THE DEMOCRATIC REPORTER
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* Hazel McCallion - Mayor of Mississauga *
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Mississauga News - Dec. 5, 2008 - By Radhika Panjwani, email@example.com
Public question period is not rambling matter
City of Mississauga staff say that's the idea behind public question period, an allocated time during Council meetings when residents can ask councillors or City officials to clarify or look into matters.
Prompted by Ward 6 councillor Carolyn Parrish, who wants to limit the session to five minutes per individual and 15 minutes overall, staff looked into fine-tuning public question period procedure. Currently, there's no time limit on the session, but residents are restricted to speaking about items on Council's agenda for that day (although some don't follow that rule).
Staff presented a report at Wednesday's meeting of General Committee. Among other findings, it revealed that most municipalities/boards in Ontario, with exceptions that include Mississauga, the City of Brampton and the Peel District School Board, do not have public question periods.
Beyond time limits, Parrish says that if a resident wants to comment on a particular issue not on the agenda, they should ask the City's permission beforehand.
“We have in our city a shining example of the public question period,” Parrish said. “The difficulty I have with it, is sometimes it tends to be a rambling presentation. "You have to stop calling it question period if it's going to be questions and comments period. You have to make it clear; are you allowing comments or questions. The objective of the game is to make it as democratic as possible.”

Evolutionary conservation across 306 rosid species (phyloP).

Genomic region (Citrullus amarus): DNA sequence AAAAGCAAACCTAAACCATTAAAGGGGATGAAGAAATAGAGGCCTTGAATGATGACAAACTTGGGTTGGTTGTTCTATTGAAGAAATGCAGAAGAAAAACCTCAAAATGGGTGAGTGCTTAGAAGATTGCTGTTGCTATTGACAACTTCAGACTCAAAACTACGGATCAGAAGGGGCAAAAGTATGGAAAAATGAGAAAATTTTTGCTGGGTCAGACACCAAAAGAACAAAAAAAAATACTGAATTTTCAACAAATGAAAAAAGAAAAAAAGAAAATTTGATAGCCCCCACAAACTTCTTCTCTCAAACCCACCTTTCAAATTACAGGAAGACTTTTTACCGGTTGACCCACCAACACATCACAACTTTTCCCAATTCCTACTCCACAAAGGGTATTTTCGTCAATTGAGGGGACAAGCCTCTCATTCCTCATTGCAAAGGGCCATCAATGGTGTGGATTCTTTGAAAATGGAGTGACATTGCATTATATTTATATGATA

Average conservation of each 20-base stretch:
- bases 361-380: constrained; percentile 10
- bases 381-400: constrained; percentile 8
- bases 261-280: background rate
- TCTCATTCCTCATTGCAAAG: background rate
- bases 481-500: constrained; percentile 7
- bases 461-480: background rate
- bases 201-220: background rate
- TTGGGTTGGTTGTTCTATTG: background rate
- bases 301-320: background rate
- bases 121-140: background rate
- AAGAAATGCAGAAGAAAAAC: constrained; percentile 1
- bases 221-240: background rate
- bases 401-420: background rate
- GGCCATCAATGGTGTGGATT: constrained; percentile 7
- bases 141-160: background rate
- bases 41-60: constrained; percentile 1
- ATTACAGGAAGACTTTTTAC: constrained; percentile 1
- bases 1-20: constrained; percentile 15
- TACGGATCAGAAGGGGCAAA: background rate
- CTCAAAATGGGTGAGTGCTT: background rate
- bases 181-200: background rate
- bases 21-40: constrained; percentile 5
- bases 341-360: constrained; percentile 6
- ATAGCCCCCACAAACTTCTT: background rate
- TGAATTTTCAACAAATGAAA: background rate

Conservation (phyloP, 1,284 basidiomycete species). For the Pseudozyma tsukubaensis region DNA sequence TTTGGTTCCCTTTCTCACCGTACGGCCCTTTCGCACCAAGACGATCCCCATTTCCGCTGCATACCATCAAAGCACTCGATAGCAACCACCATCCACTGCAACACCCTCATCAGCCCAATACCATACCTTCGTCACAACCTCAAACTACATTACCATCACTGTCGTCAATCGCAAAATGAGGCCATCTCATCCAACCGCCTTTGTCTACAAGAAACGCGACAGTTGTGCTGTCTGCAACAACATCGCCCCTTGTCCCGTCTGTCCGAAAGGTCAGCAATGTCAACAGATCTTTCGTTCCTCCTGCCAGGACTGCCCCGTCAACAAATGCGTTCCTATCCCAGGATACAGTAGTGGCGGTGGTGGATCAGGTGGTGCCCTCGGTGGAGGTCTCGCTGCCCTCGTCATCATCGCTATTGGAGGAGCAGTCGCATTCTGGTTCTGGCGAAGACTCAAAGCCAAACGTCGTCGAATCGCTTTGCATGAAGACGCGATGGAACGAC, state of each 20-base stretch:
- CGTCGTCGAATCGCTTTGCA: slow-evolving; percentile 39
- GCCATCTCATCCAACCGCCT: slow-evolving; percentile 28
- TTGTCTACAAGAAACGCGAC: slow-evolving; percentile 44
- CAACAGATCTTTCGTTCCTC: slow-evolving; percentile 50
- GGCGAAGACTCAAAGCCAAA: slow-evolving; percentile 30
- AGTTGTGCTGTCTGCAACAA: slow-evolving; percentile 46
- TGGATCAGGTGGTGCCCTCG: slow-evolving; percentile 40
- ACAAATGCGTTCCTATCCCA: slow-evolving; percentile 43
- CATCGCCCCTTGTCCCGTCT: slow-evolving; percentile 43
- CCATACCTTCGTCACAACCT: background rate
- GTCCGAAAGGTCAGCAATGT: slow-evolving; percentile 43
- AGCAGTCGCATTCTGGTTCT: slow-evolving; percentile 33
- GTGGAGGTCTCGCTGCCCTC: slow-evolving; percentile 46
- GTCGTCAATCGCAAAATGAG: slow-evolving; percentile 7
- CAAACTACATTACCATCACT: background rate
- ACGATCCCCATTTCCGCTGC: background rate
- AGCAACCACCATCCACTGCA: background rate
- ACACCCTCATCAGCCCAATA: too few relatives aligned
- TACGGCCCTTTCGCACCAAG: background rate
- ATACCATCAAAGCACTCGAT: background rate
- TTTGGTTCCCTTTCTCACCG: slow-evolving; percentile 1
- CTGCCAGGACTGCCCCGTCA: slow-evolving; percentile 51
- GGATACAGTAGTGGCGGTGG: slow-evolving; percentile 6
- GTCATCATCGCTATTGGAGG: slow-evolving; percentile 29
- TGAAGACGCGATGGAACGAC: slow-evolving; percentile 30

Other councillors asked staff to tweak the report to include specific guidelines residents must follow with respect to the public question session.
Ward 7 councillor Nando Iannicca said councillors and staff often don't have the necessary information at their fingertips when questions not related to items on the day's agenda are posed during the public session.
Iannicca said it's also unfair to other members of the public to discuss an issue not on the agenda.
“When someone should come and speak about the business of the day, they should have every right to do so,” Iannicca said. “If, however, someone says, 'I wish to discuss the price of tea in China,' that's when we have to say, 'if that's your issue, when appropriate we'll see you at a General Committee meeting.' The whole idea is not to be surprised.”
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